I'm Spartakiad! - First Move Chess -First Move Chess


At the very height of the Soviet dominance of chess, the legendary USSR team championship was called the ‘Spartakiad’ – (and yes, after the fabled Thracian gladiator, Spartacus) – that proved to be the big highlight of the chess year, by being the most demanding and strongest team event outside of the biennial Chess Olympiad (and arguably stronger!), where even the world champion of the day and his title challengers had to attend.

The Soviet Union may well be gone, as has the wonderful Spartakiad name, but the strong team competition tradition continues today in the form of the ongoing Russian Team Championship Premier League, an elite 10-team single round-robin taking place in the Black Sea coastal resort of Sochi, that will run through the traditional Russian ‘May Day’ holiday period of 1-10 May.

However, unlike the Spartakiad of the past, the Russian Team Championship is modelled more nowadays on the first professional chess league, the German Bundesliga, with financial support coming from oligarchies, banks and utility companies, with players jetting in from all over the world and being paid to play for one of the many rich, company-named and sponsored teams.

Back in the good-old-bad-old Soviet days, the biggest and most intense Sparatakiad battles often proved to be between the two main metropolises’ of Moscow and Leningrad (which has now reverted back again to St. Petersburg). This year, with the many sponsorship deals, the names may very well be unfamiliar to most, but the intense battle between Miedny Vsadnik (St. Petersburg) and Legacy Square Capital (Moscow) proved to be just as intriguing nevertheless.

The match ended in a narrow 3.5-2.5 win to give Peter Svidler’s “Bronze Horseman” team from St. Petersburg the lead – but it should really have been a narrow win for Legacy Square Capital, as the Moscow team suffered a cruel reversal of fortunes during a very dramatic time scramble, with Evgeny Najer losing a totally won game.

Photo: Peter Svidler’s St. Petersburg team are fortunate to hold a narrow lead at the top | © Russian Chess Federation

GM Vladimir Fedoseev – GM Evgeny Najer
Russian Team Championship Premier League, (2)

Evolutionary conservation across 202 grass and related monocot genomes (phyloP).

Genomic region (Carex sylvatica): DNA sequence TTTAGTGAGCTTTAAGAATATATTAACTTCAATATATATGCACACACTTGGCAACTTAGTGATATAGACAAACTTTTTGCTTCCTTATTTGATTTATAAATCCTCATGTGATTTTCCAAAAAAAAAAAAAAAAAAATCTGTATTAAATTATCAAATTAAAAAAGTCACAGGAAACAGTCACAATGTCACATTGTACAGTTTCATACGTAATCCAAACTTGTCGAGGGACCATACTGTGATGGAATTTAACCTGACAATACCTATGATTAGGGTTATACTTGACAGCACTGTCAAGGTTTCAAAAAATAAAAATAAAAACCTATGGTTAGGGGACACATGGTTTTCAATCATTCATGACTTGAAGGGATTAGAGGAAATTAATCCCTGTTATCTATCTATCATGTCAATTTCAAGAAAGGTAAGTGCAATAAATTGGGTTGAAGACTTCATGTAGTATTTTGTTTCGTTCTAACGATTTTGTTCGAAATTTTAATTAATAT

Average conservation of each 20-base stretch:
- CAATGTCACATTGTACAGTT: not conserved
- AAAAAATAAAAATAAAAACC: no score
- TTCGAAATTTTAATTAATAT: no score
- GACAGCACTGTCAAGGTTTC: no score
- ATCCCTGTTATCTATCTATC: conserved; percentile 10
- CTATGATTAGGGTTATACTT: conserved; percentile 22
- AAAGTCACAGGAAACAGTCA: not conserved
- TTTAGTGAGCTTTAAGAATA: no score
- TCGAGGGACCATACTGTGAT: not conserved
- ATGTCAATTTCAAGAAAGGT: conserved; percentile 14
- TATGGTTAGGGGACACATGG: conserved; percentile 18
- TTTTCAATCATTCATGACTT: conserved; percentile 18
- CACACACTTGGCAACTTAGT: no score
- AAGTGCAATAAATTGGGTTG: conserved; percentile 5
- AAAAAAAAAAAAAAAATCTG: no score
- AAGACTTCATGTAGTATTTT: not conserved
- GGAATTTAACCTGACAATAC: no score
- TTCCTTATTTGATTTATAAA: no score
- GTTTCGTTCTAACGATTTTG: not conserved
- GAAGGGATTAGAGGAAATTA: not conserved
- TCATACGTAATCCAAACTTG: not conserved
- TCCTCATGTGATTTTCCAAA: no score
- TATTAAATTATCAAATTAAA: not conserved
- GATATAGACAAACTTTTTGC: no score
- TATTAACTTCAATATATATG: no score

1.e4 c5 2.Nc3 d6 3.d4 cxd4 4.Qxd4 Nc6 5.Qd2 Nf6 6.b3 This off-beat Anti-Sicilian is trending a little after Magnus Carlsen successfully deployed it last month to beat Radoslaw Wojtaszek, en route to winning the 5th Vugar Gashimov Memorial in Shamkir, Azerbaijan. 6…e5 In the aforementioned game, Wojtaszek played 6…e6 and later followed up with 9…h5 – and his plan quickly backfired. Najer’s more aggressive approach with 6…e5 looks to control the d4 square, but it will come at the price of the backward d-pawn; but something which ever Sicilian aficionado should at least know how to deal with. 7.Bb2 Be7 8.g3 0-0 9.Bg2 Nd4 10.Nge2 Nxe2 11.Qxe2 Bg4! Najer has reacted much more energetically than Wojtaszek did against Carlsen – and with it, he’s assured of a more dynamic game, as he’s cut across white’s plan of castling queenside to put pressure down the d-file on the d6 pawn. 12.Qd3 The alternative was 12.f3 but after 12…Bd7 Black has ‘semi-gained’ a move, and will quickly be following up with …Rc8 with strong pressure down the semi-open c-file. 12…Rc8 13.0-0 Qc7 14.a4 Qc5 15.Rfc1 Rfd8 Black has won the battle of the offbeat opening, with the better and more natural development of his pieces – but the game now goes for a big walk on the wild side. 16.a5 a6 17.Qd2 Qc6 18.h3 Bd7 19.Kh2 h5 This attempts to stop white expanding on the queenside with g4 and f4. 20.f4 b5 21.Nd5 Nxd5 22.exd5 Qc7 23.Qe2 h4! A thematic thrust, crippling white’s kingside defenses and opening lines towards the enemy king. 24.gxh4 Re8 25.Qf2?! Not the best, as Black gains valuable time in moving his queen over to the kingside. Better was the immediate 25.Be4. 25…Qd8 26.Be4 f5 27.Bf3 Bxh4 Black certainly has the advantage – but he unwisely goes for the jugular by bursting open lines, and the game goes “random” in a time scramble with both kings at risk. 28.Qg2 g5?! Either very brave or very foolish – but without it, we don’t get to enjoy the coming fun! Najer could have built on his obvious advantage with the solid 28…Qe7! 29.Rg1 Bf6 where everything on black’s kingside is defended, and he can look at targeting white’s queenside pawn weaknesses on c2 and a5. 29.fxe5 dxe5 30.Bh5 Black’s attack certainly looks – and is – the stronger.  But with the time scramble looming large now, and lines being blown open around both kings, it only takes a minor slip for the evaluation to take a dramatic swing. 30…Re7 31.c4!?! There is no subtle niceties now, as Fedoseev gambles everything to confuse his opponent – and it pays off! 31…Rh7 32.Be2 f4?? This self-inflicted blunder, giving white hope by voluntarily opening up the b1-h7 diagonal, allows Fedoseev a remarkable turnaround in the outcome of the game. The way to force home the victory for black was the obvious 32…g4! and follow up with …Bg5, after which white can’t escape the coming carnage looming over his king. 33.Qe4 Qf6 34.cxb5 Bg3+ Black goes all-in on with his kingside attack – and while it looks like a winning attack, unbelievable, somehow it isn’t. Oh, all the “joys” of the time scramble and thinking you have a sure-fire winning attack! 35.Kg1 Bxh3 36.Bd3! The pendulum starts to swing dramatically now in the opposite direction. 36…Bh2+ 37.Kh1 Rh4 38.Bxe5 Qh6 [see diagram] With all the ‘weight’ bearing down the h-file on the head of the white king, you would never believe that black was on the verge of a dramatic reversal of fortunes here, would you? 39.Bd4 f3? Black was in a bad way anyway now, but this swiftly hastens his demise. The only way to stave off the coming mate was with 39…Kf7! 40.Rxc8 Bxc8 but after 41.d6! black doesn’t have the time to exploit the h-file, as he’s now forced into 41…Qxd6 (There’s no salvation in 41…Bg3+ as the white king walks to freedom with 42.Kg1 Bh2+ 43.Kf1! Bh3+ 44.Ke1 Bg3+ 45.Kd2 forcing 45…Qxd6 46.Be5 f3 47.Qxf3+ Bf4+ 48.Qxf4+ and a won ending.) 42.Bc4+ Kf8 43.Rd1 f3 44.Qxf3+ Bf4+ 45.Kg2 Rh2+ 46.Kg1 Rh3 47.Qd5! Qxd5 48.Bxd5 and white will eventually win the ending with his strong passed a-pawn and black’s b5-pawn being vulnerable. 40.Rxc8+ Bxc8 41.Qe8+ 1-0 Black resigns, as mate follows after 41…Qf8 42.Qg6+ etc.